Since the time of Windows 8.0 and 8.1 Microsoft have concentrated on revamping their Windows Store web portal. People will know what I mean and should agree that the Microsoft Store, when compared to the Apple Store, was deemed to be a rather poor relation when considering application availability and the usability of the webstore interface.
With the release of Windows 10 in 2015 the Windows Store has undergone a radical change in terms of availability of applications, games and tools. All very nice for the consumer market segment, what about adding some functionality and use for business users? Microsoft have done just that. Whereas in the past there existed no integration of the Windows Store in a domain environment, which led to headaches in terms of purchase administration, and potential application licensing issues, to mention just a few.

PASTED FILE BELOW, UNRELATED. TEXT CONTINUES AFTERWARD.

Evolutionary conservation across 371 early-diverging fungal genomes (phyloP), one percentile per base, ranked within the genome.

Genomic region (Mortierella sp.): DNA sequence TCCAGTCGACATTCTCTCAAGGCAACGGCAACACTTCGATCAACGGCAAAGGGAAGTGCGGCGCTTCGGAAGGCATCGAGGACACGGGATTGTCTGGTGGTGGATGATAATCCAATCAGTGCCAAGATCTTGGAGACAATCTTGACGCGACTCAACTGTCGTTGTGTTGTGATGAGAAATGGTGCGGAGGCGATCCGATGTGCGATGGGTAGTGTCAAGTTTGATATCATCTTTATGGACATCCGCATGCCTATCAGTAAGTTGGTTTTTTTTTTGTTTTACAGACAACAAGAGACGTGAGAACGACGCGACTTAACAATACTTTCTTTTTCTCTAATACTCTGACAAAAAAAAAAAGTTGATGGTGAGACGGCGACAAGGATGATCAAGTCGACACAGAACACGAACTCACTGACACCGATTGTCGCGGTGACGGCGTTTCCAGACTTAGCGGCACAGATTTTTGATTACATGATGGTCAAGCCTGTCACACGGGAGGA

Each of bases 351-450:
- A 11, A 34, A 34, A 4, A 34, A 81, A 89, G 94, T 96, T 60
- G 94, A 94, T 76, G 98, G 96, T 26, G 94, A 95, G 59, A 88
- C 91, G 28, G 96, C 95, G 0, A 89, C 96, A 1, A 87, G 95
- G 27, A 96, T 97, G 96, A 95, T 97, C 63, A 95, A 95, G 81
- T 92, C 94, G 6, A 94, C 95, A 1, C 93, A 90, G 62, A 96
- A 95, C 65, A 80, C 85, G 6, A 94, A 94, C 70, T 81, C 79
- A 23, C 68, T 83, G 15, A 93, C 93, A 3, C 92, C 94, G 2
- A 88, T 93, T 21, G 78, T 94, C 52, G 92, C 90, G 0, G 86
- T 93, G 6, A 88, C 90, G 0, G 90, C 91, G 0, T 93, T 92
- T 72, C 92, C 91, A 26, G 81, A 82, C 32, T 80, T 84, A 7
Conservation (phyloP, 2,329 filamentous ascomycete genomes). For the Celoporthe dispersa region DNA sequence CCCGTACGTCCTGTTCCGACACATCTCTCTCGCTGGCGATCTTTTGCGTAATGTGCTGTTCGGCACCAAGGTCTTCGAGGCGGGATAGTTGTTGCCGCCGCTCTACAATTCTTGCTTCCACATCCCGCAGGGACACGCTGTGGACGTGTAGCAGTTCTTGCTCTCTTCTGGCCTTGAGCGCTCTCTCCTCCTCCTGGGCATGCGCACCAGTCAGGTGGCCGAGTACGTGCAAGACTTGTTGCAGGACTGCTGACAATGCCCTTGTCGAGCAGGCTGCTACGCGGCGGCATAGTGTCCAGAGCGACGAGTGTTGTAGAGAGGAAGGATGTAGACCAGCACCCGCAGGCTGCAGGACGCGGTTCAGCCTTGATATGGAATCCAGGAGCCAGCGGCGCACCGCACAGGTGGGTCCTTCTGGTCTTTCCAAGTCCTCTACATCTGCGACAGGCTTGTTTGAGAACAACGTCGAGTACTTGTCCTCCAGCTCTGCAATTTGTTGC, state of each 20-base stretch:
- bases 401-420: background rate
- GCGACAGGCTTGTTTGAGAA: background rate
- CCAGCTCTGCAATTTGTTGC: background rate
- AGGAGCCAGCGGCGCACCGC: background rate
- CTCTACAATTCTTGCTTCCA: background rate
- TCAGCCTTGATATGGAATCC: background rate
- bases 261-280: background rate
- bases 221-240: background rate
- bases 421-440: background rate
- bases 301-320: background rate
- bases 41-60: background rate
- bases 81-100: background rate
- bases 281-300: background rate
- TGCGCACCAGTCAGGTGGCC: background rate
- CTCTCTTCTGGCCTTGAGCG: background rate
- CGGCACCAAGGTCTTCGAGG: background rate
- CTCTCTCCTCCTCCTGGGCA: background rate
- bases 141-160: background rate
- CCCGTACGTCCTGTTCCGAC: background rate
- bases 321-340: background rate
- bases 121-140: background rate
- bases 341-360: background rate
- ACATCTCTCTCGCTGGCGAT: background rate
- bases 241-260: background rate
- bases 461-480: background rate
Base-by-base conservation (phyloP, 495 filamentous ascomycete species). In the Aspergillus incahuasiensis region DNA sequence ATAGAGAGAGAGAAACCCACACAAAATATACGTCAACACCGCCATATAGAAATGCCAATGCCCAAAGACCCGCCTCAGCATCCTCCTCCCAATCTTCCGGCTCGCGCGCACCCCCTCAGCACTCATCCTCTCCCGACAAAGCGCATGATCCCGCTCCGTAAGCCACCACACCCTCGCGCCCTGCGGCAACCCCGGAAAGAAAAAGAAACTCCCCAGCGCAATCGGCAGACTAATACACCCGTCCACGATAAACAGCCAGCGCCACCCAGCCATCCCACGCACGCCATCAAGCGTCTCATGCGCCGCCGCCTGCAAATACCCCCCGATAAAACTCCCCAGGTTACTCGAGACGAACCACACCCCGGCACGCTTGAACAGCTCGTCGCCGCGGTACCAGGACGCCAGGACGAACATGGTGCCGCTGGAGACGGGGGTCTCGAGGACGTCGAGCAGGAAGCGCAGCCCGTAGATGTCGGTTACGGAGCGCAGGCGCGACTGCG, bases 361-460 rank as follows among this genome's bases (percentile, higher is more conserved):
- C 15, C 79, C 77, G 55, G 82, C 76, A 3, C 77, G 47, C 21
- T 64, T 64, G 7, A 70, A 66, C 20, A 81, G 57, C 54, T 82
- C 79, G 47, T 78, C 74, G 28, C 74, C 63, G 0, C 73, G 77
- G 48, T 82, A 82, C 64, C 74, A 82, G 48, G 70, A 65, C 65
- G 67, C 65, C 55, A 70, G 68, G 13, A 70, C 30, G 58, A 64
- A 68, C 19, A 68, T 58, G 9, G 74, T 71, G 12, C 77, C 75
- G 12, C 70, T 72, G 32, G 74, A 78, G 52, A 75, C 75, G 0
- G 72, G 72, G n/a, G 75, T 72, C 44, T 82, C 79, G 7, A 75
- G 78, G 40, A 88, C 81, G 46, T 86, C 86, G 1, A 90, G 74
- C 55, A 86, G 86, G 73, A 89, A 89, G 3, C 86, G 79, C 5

Previously businesses were confronted with the accounting issues when an employee required an application from the Windows Store. How was control maintained over access and ownership and licensing of the application in question? In short, there was no way to control this. If the employee left the organisation, then the application left with the employee. There was no way of reassigning a license.
Whereas previously users purchased applications from the store using their private Microsoft Live ID or passport account, now users can purchase using their primary work accounts, which administrators can set up and administer on their own bespoke Microsoft Windows Store for Business. All of this necessitates that the users that are to be granted access have accounts in Azure.